Making a Difference: Gender and Race Report Cards Hold Sports Organizations Accountable for Hiring Practices

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As coaches and fans keep tabs on their team’s wins and losses, longtime UCF teacher Richard Lapchick is keeping an eye on another stat, one that can’t be found in a box score.

Known as the social conscience of sports, Lapchick has spent the past three decades monitoring gender and racial hiring trends in sports. As director of the Institute for Diversity and Ethics in Sports, Lapchick publishes racial and gender bulletins annually for professional, collegiate and amateur sports. Widely distributed newsletters help hold leagues accountable for hiring diverse and inclusive staff.

“The impact of racial reckoning on American society has been enormous. This included the world of professional and college sports,” says Lapchick, who resigned last fall after 20 years as head of the graduate management program. of UCF Sports Affairs DeVos to share his messages of social justice and anti-racism with new audiences.” All of this is reflected in the comprehensive 2021 Race and Gender Report Card.”

The comprehensive 2021 Race and Gender Report Card includes ratings and ratings from Major League Baseball (MLB), Major League Soccer (MLS), National Basketball Association (NBA), National Football League (NFL ), the Women’s National Basketball Association (WNBA), and college sports. Only the WNBA, with its A+ rating, received an A or better in the overall rating. The NBA followed with a B+, while MLS and NFL got Bs and MLB got a C+. College sports again received the lowest grade with a C.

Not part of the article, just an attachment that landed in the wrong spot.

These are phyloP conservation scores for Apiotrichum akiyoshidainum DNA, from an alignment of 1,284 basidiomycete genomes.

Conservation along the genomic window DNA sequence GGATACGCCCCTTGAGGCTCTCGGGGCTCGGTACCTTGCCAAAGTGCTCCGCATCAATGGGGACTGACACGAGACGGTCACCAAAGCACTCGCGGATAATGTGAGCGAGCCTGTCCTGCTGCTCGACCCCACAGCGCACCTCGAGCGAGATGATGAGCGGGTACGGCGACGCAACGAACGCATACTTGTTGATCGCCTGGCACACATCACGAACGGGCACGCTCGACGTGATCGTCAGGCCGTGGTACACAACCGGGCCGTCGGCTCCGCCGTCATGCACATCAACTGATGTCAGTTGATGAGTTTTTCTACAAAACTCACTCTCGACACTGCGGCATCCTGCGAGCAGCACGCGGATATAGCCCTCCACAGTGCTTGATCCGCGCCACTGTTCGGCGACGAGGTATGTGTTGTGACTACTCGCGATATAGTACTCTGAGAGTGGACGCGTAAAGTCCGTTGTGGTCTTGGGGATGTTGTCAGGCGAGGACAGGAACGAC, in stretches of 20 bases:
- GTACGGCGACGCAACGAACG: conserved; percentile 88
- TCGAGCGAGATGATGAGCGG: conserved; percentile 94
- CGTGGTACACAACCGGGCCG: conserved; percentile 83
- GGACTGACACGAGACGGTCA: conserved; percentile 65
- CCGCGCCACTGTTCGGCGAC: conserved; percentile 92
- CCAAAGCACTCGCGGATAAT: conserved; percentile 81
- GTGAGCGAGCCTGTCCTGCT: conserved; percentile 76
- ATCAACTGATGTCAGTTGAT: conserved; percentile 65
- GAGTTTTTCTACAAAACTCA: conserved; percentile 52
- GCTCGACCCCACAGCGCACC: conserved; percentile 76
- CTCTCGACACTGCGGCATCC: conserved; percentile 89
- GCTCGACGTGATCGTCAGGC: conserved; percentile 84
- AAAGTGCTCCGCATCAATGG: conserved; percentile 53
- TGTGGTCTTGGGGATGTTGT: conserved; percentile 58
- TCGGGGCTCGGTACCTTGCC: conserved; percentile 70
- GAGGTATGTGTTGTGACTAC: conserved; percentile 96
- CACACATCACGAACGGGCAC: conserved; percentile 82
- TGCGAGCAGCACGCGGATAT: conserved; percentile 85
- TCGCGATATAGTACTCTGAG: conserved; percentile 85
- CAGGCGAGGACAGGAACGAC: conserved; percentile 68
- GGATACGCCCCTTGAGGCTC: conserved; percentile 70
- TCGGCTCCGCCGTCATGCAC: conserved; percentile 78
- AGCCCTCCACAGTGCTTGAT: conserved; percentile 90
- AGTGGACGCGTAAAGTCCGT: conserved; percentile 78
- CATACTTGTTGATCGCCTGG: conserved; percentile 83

“Opportunities for people of color and women to be hired in college sports are still not where they need to be for real diversity, equity and inclusion on too many campuses,” Lapchick noted in a January post. 2022 for ESPN.

According to the report, gender-based hiring practices generally lagged racial hiring and saw increases only in the NFL and MLS. Only the WNBA and the NBA received grades above C+, receiving an A+ and a B, respectively. The NFL received a C+ while college sports, MLB and MLS received a C.

Reports from each of the major professional sports and college sports are widely referenced by national sports media. The 2021-2022 reports received 1,001 mentions, earning more than $40 million in media coverage, from outlets ranging from ESPN, NBC Sports and USA Today to the Boston Globe, Time Magazine and The Athletic.

The rating scale

The research is led by Lapchick and a team of graduate students from the DeVos Sport Business Management Graduate Program, who draw on research from the National Collegiate Athletic Association and aggregate data provided by the various professional sports leagues to supplement racial report cards. and gender.

Report cards track the racial and gender composition of players, coaches, managers, front office, team staff, league office, match officials and members of the media. Ratings are calculated against general societal patterns based on federal affirmative action policies that state that the workplace should reflect the percentage of people in the racial group in the population.